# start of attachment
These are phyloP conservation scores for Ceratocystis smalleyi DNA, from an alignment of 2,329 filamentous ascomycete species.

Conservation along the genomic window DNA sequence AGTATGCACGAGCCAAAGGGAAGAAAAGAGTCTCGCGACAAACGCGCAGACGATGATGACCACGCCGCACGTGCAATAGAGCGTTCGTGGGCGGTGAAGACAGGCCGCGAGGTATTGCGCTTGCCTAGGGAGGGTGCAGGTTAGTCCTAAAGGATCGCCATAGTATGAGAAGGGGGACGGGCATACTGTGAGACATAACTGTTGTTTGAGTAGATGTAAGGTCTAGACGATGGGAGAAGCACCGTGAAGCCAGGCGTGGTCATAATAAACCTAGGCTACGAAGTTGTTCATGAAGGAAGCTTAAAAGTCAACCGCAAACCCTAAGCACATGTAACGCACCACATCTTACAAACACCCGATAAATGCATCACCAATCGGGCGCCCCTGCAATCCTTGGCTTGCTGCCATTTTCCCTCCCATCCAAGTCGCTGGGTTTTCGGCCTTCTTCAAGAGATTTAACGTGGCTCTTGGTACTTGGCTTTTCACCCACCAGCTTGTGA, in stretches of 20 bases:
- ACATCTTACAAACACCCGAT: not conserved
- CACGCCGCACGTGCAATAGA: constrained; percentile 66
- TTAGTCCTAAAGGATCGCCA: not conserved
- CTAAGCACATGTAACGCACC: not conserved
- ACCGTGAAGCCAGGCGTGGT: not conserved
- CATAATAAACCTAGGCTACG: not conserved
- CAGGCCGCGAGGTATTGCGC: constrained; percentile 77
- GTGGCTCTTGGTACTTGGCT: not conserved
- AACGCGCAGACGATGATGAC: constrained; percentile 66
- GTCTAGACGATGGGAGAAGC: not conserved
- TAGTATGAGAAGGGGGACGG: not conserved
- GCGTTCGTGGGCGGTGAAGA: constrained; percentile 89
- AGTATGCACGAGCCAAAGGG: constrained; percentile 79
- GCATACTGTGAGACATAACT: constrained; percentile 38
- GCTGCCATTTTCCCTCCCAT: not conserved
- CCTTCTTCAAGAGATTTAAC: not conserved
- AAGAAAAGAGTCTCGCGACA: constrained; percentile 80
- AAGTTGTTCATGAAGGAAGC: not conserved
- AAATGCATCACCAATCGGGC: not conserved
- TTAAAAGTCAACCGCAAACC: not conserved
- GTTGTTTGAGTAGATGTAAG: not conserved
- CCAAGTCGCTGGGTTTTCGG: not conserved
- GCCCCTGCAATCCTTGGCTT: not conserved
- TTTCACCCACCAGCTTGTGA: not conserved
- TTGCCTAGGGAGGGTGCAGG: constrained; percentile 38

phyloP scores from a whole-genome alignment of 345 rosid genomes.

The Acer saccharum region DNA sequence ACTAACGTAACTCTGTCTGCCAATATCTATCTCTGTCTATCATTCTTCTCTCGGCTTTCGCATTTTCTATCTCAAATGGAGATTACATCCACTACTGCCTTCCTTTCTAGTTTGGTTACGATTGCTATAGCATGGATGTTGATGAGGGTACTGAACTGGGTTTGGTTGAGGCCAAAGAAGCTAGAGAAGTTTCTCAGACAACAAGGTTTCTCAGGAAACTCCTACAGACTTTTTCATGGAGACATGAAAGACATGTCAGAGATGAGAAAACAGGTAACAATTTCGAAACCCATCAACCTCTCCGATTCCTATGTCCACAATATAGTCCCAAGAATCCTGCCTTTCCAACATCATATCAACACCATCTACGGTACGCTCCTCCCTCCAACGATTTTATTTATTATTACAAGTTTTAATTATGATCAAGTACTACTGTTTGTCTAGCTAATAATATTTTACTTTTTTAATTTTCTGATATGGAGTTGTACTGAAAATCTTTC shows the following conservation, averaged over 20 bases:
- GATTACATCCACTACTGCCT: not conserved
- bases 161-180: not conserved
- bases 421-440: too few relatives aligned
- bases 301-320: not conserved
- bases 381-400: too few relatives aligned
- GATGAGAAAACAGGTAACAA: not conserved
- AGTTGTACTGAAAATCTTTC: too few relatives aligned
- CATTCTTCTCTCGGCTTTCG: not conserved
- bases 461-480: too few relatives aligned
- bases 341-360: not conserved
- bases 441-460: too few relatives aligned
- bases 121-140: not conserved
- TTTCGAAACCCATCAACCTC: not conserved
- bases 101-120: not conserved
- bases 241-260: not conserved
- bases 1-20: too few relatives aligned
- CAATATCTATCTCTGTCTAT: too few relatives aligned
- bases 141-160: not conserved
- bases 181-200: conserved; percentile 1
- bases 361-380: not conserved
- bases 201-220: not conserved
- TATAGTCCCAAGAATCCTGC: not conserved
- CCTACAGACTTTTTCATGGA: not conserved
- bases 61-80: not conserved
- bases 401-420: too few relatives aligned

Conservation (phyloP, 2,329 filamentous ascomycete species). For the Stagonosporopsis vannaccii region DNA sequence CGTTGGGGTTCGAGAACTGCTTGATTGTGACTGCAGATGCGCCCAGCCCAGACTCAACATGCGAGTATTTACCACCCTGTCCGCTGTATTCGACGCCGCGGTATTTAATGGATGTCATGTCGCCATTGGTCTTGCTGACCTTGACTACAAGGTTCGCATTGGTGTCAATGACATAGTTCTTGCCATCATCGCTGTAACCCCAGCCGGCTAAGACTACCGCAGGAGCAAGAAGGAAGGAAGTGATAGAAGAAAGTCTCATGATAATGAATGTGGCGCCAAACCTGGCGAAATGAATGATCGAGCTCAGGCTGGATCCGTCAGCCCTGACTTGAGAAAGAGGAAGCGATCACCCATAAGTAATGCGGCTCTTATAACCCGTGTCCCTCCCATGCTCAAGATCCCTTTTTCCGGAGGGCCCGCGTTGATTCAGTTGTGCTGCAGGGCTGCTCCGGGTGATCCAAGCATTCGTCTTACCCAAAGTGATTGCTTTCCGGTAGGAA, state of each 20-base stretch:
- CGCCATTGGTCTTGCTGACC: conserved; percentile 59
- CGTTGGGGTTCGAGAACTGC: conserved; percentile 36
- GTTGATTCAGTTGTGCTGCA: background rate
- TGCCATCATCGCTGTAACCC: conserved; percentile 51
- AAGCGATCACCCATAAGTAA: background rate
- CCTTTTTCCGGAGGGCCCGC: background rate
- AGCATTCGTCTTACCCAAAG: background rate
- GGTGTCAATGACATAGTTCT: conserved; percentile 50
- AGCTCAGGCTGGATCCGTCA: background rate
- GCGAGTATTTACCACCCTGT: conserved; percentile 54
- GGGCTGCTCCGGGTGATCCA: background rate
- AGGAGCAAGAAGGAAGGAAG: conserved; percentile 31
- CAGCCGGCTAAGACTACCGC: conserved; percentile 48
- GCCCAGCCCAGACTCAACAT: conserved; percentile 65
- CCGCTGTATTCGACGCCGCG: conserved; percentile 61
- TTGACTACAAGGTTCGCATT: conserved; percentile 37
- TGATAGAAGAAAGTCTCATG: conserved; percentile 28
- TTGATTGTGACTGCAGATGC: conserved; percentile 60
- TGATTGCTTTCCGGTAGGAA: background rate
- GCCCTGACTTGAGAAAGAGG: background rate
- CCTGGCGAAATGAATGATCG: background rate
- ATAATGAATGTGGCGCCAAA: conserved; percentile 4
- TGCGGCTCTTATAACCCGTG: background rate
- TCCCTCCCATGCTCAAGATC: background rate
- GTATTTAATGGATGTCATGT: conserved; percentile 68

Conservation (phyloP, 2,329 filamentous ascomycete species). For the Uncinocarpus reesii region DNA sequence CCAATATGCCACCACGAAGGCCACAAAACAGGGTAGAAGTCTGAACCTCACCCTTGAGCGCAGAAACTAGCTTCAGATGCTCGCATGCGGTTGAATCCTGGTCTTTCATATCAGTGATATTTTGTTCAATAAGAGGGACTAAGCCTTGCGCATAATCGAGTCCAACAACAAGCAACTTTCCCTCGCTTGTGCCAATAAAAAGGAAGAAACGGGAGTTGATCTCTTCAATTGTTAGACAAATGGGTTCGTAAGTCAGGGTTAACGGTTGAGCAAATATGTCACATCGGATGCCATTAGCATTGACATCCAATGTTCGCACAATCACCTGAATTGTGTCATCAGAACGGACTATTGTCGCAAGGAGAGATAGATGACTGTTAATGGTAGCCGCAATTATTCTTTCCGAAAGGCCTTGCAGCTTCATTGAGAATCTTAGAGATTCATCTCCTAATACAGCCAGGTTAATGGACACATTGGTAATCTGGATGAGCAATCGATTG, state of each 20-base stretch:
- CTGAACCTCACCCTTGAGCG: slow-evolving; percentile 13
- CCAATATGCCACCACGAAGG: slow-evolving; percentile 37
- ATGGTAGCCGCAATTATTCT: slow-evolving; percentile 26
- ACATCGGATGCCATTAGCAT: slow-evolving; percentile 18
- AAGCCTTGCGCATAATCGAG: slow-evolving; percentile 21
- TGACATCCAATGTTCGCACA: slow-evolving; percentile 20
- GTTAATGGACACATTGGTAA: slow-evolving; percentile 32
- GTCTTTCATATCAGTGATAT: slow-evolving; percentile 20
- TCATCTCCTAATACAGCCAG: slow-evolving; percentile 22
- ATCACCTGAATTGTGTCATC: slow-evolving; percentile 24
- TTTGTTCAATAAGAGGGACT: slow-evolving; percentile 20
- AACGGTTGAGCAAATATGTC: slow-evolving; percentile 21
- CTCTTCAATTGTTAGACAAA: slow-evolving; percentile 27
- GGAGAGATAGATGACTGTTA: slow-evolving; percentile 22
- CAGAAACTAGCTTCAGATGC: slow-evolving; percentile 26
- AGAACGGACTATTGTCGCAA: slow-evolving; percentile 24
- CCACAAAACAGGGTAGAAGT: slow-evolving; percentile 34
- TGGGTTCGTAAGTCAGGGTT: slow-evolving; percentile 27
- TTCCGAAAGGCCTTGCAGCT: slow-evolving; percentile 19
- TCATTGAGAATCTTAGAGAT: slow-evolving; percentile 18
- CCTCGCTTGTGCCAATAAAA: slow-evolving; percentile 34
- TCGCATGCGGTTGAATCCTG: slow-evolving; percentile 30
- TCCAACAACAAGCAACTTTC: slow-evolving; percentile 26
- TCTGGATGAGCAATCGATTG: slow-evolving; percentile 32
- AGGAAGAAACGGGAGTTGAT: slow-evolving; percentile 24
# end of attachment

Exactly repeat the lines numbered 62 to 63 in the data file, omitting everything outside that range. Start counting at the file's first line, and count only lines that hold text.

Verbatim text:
- AGCATTCGTCTTACCCAAAG: background rate
- GGTGTCAATGACATAGTTCT: conserved; percentile 50